Arkansas Worker’s Compensation Laws

Arkansas worker’s compensation laws have been designed specifically to protect the rights and interests of both the employees and employers in cases where an employee gets injured at the workplace. As per the laws, the injured employee has the right to get compensated for the injuries and the resulting financial loss. If the employer does not agree to give any monetary compensation or tries to give a lower amount of compensation than expected, the employee has the right to sue the employer for this. It is very important for you to keep in mind that the laws regarding worker’s compensation vary significantly from one state to another. If you are living in the state of Arkansas and want to make the best use of legal rights in these types of cases, you must have a thorough understanding of the state laws. Following is a brief rundown on it.

Workers Compensation Insurance Is Compulsory For Employers

As per the Arkansas worker’s compensation laws, it is mandatory for all employers to have a worker’s compensation insurance policy in place. However, there can be certain exceptions as well. For example, those employers who have less than three employees working in their organization do not require obtaining such an insurance policy. However, they still can be held liable for the compensation to an employee who gets injured while at job. It is just that such employers can cover those compensations under regular insurance. Likewise, those who are running a partnership firm or are running a sole proprietorship also have the right to elect not to be covered for worker’s compensation. Besides that, Arkansas laws also allow self-insured employers and the executive officers of a corporation to get the workers compensation coverage waived.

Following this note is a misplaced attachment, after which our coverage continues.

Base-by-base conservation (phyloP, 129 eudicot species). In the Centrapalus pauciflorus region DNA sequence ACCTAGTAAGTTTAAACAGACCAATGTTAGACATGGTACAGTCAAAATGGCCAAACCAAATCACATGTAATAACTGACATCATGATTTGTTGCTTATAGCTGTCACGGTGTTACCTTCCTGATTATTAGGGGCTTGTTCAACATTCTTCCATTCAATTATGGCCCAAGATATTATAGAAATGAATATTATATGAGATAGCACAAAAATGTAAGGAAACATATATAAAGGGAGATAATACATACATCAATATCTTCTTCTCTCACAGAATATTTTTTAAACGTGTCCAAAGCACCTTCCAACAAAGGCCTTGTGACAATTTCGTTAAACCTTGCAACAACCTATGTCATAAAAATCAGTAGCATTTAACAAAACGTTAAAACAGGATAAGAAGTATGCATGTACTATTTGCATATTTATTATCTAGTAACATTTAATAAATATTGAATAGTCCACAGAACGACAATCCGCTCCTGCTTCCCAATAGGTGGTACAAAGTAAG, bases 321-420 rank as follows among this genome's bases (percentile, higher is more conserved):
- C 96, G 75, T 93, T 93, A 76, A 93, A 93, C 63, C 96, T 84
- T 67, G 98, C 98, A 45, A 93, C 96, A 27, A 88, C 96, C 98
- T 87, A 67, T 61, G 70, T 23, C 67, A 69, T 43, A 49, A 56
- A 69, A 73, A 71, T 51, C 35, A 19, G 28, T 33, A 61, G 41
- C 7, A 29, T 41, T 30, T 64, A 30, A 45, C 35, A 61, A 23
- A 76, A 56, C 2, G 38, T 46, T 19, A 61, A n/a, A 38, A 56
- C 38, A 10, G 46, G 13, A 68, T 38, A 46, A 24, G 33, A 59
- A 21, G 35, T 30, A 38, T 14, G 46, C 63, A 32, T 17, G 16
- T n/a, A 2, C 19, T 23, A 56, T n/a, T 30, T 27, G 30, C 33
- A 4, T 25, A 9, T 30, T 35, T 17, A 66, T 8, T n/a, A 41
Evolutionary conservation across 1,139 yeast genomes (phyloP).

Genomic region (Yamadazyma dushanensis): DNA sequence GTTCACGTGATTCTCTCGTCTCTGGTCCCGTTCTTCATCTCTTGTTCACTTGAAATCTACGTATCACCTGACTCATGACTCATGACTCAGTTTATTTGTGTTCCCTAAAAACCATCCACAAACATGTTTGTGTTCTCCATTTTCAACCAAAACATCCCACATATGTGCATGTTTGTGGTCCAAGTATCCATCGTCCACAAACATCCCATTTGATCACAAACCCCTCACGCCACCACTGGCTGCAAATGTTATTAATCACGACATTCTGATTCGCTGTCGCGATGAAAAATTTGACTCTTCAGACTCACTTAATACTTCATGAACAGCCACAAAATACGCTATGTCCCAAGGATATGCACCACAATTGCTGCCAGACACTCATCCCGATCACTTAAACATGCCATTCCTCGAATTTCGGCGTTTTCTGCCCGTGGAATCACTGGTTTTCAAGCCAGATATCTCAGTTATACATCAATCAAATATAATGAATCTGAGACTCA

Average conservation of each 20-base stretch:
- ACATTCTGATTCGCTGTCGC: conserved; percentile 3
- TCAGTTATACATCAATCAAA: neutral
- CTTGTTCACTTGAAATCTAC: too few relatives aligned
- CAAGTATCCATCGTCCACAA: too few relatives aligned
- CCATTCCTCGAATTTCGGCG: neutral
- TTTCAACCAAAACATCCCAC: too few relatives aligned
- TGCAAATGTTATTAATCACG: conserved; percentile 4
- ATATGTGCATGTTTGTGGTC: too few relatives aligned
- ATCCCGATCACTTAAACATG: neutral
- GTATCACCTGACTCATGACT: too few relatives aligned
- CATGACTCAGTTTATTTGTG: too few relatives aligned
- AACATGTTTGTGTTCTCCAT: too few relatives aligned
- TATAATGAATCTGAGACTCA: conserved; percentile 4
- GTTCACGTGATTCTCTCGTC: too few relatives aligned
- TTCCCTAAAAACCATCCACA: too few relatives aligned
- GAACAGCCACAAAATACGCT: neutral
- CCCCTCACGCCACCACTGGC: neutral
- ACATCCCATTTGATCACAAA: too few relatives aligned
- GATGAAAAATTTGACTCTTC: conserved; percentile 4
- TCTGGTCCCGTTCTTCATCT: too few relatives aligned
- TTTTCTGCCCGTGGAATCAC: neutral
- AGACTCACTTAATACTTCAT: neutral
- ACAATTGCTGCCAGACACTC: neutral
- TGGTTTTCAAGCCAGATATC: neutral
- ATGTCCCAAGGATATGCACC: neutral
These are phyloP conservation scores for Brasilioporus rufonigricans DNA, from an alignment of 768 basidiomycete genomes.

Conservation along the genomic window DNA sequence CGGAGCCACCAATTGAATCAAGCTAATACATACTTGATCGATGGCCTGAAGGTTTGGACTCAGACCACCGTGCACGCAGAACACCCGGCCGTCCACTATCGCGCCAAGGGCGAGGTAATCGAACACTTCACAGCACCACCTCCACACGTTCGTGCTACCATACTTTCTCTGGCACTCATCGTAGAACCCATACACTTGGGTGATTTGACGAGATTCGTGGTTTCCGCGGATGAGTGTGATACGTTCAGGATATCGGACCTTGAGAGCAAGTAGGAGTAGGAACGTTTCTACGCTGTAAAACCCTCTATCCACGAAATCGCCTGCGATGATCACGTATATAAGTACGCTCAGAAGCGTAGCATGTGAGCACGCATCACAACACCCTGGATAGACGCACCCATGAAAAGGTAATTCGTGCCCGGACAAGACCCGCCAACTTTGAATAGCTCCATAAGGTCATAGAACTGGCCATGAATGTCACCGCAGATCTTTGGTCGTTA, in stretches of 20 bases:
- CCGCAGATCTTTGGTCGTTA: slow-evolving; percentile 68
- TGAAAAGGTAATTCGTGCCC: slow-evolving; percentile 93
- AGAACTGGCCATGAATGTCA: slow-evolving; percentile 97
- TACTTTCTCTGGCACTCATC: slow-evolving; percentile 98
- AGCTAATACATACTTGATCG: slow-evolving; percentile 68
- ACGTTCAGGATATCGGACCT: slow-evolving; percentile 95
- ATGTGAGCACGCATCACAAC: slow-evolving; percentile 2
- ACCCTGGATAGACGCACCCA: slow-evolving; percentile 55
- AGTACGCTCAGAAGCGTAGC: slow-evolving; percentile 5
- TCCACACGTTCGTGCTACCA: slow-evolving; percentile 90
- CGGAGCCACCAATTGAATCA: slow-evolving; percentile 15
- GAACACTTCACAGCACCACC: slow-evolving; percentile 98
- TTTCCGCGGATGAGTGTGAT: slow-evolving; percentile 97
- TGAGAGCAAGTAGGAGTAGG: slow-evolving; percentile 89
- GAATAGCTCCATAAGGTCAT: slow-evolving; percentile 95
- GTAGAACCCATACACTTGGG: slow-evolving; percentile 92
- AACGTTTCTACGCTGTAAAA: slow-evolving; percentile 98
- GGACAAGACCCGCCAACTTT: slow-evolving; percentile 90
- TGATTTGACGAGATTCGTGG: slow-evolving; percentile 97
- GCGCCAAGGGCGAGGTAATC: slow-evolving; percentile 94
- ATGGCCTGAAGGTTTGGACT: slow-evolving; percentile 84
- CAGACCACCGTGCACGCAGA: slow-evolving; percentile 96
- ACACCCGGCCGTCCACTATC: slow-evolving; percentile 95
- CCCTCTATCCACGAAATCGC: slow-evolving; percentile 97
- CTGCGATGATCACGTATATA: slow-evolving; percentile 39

Choice Of Physician

The Arkansas worker’s compensation laws allow the employer to select the doctor for the injured employee for the diagnosis of the injuries and its treatment. But, at the same time, the laws also provide an option to the employee to file a petition with the state agency and request to change the doctor. However, this type of petition can be filed just once. It means if the petition gets rejected, it will become mandatory for the injured employee to get the treatment from the physician chosen by the employer.

Retroactive Compensation

If the physical disability caused by the workplace injury remains for more than two weeks from the date of the incident, the compensation becomes retroactive. In general, the waiting period for the compensation benefits is seven days from the date of the injury. It means if the injuries last for less than seven days, you may not be entitled for any compensation benefits. On the other hand, if the injuries stay for longer than fourteen days, it is legally mandatory for the employer to pay indemnity (cash) benefits to you for the 7-day waiting period. Here, it is very important to note that this 7-day waiting period does not necessarily have to be seven continuous calendar days.

Legal Requirements For Injury Prevention

Arkansas worker’s compensation laws have also issued an array of instructions for the employers so that the number of such incidents could be limited. There are certain legal requirements in this regard that employers must follow. For example, they must get their prevention efforts thoroughly evaluated at least once every year by their insurance companies. Further, they must also work properly on the suggestions made by the insurance companies to improve the safety standards. Some of the important factors that need to be evaluated include the number of workplaces in the business, the probability of serious accidents occurring, possible hazards, total number of employees, and other such things.

Limitations On Attorney’s Fee

Arkansas worker’s compensation laws have also imposed certain limitations on the maximum amount that an attorney can charge you in such cases. As per the laws, an Arkansas workers compensation lawyer cannot charge more than 25% of the total amount of compensation you receive. In Arkansas, attorneys also have the right to charge their fee and take money out of the indemnity cash (some states do not allow this).

The laws also make it mandatory for the employers to report all incidents of workplace deaths and sever injuries to the State Commission within ten days of the accident. As per the legal definition provided under the Arkansas worker’s compensation laws, all those injuries where the disability thus caused stays for than seven days are considered as “severe injuries”. For injuries that do not come under the category of “severe injuries” (where the disability stays for less than seven days), the employers have a thirty-day period to notify the Commission about such incidents.